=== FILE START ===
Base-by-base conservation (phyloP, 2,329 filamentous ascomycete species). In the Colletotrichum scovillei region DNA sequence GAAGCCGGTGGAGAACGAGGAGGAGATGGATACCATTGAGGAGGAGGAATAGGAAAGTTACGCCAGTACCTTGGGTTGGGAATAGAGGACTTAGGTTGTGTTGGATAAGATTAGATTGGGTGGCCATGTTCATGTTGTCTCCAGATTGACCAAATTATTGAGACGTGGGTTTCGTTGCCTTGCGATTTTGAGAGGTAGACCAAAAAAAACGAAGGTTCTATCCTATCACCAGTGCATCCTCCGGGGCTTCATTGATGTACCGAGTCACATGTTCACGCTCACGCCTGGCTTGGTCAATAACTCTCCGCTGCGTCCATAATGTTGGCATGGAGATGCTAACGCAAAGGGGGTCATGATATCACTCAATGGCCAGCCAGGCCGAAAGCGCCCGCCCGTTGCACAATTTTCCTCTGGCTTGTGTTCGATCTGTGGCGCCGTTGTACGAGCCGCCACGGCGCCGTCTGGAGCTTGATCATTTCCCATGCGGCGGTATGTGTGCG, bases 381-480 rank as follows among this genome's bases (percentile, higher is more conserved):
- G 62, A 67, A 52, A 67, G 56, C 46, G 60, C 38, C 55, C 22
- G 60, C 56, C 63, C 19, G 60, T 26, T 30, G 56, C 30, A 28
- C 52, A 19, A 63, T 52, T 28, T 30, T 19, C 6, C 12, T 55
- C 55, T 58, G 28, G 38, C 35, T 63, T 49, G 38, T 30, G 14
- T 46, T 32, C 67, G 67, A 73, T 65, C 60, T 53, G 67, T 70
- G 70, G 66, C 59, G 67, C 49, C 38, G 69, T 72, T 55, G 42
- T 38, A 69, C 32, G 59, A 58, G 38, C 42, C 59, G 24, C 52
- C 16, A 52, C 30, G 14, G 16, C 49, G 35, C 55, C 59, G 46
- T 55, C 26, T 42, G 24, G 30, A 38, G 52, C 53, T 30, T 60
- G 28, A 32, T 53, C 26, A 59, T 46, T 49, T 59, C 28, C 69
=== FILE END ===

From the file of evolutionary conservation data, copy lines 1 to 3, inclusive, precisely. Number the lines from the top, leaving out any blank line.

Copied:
Base-by-base conservation (phyloP, 2,329 filamentous ascomycete species). In the Colletotrichum scovillei region DNA sequence GAAGCCGGTGGAGAACGAGGAGGAGATGGATACCATTGAGGAGGAGGAATAGGAAAGTTACGCCAGTACCTTGGGTTGGGAATAGAGGACTTAGGTTGTGTTGGATAAGATTAGATTGGGTGGCCATGTTCATGTTGTCTCCAGATTGACCAAATTATTGAGACGTGGGTTTCGTTGCCTTGCGATTTTGAGAGGTAGACCAAAAAAAACGAAGGTTCTATCCTATCACCAGTGCATCCTCCGGGGCTTCATTGATGTACCGAGTCACATGTTCACGCTCACGCCTGGCTTGGTCAATAACTCTCCGCTGCGTCCATAATGTTGGCATGGAGATGCTAACGCAAAGGGGGTCATGATATCACTCAATGGCCAGCCAGGCCGAAAGCGCCCGCCCGTTGCACAATTTTCCTCTGGCTTGTGTTCGATCTGTGGCGCCGTTGTACGAGCCGCCACGGCGCCGTCTGGAGCTTGATCATTTCCCATGCGGCGGTATGTGTGCG, bases 381-480 rank as follows among this genome's bases (percentile, higher is more conserved):
- G 62, A 67, A 52, A 67, G 56, C 46, G 60, C 38, C 55, C 22
- G 60, C 56, C 63, C 19, G 60, T 26, T 30, G 56, C 30, A 28